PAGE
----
Algorithmic Regulation & Control: A Novel Hybrid Data-driven Approach for Enhancing Building Performance along the Life Cycle (ARC)
In recent years, performance monitoring of buildings has become more common and the volume and resolution of data produced has increased significantly. This data opens up new possibilities for systematically improving building performance throughout the life cycle. Unlocking the potential for large-scale, data-driven performance improvement, however, necessitates the realization of effective feedback loops across different timescales (seconds to years) and spatial scales (building, city, canton, etc.). These feedback loops must be driven by a combination of rich, real-time data describing the state of the building stock and intelligent learning algorithms capable of effectively identifying and adapting feedback signals.
The aim of this project is to develop a transferrable methodology for algorithmic regulation and control of buildings and districts. A prototype ARC system will be implemented at NEST, the ehub facilities and the emerging dhub infrastructure. The project will result in the methodological elaboration and validation of the ARC approach, and a quantification of its potential to improve the energy performance of the Swiss building stock.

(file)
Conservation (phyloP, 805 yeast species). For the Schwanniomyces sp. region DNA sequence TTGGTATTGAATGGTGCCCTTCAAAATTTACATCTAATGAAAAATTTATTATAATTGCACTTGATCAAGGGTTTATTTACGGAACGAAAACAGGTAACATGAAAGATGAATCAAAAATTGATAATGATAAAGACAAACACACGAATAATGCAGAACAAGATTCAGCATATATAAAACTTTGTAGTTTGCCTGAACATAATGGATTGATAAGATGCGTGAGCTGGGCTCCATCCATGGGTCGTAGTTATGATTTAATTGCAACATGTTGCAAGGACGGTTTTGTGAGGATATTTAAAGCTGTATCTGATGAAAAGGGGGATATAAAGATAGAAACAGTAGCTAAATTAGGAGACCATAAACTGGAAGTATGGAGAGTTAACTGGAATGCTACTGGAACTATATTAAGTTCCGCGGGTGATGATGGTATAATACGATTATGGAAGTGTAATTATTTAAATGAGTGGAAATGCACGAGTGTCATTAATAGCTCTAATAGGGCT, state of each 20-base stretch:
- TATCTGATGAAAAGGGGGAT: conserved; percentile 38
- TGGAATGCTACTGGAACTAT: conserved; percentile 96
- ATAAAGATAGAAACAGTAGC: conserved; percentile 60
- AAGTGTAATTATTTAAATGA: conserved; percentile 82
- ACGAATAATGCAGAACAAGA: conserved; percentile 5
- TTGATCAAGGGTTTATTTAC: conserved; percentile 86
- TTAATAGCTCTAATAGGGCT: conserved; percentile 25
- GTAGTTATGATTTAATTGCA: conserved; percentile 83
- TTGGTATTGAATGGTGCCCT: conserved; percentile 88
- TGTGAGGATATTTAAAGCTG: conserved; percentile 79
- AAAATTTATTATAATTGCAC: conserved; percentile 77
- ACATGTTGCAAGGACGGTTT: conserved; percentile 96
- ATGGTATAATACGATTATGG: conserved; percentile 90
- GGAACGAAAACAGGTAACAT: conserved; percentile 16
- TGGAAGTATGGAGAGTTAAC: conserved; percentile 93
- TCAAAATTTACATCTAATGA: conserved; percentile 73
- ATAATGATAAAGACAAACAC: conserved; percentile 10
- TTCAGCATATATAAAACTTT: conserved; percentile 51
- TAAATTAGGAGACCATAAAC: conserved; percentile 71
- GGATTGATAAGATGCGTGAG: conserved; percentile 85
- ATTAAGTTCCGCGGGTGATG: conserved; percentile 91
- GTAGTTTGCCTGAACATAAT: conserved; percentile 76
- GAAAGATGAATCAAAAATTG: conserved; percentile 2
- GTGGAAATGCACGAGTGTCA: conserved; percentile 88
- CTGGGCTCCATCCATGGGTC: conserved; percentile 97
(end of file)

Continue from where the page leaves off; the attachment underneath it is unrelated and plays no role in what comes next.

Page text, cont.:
Renewable Management and Real-Time Control Platform (ReMaP)
The multidisciplinary demonstration project ReMaP will develop a flexible, software- and hardware-based, modular research platform for assessing potential energy system solutions for the neighborhood of the future. ReMaP will enable the testing, analysis and optimization of multi-component, multi-energy carrier systems on the distribution level, fostering the collaboration of multidisciplinary research teams from both academia and industry, and will furthermore provide a control and communication infrastructure for the joint operation of existing platforms and demonstrator sites. A large number of institutes at ETH Zürich, Empa, and PSI have committed to carrying out research projects using the platform through projects that feature inherent commonalities and that set ideal conditions for fostering further collaboration between these research groups.
Ecobilan Dynamique des Bâtiments (EcoDynBat)
The aim of the EcoDynBat project is to study the influence of temporal variability when calculating the environmental impacts of consumed electricity in buildings. This work will consider the temporal fluctuations of 1) national electricity generation, 2) electricity imports, 3) network losses and conversions, 4) decentralized electricity generation and 5) electricity demand within buildings.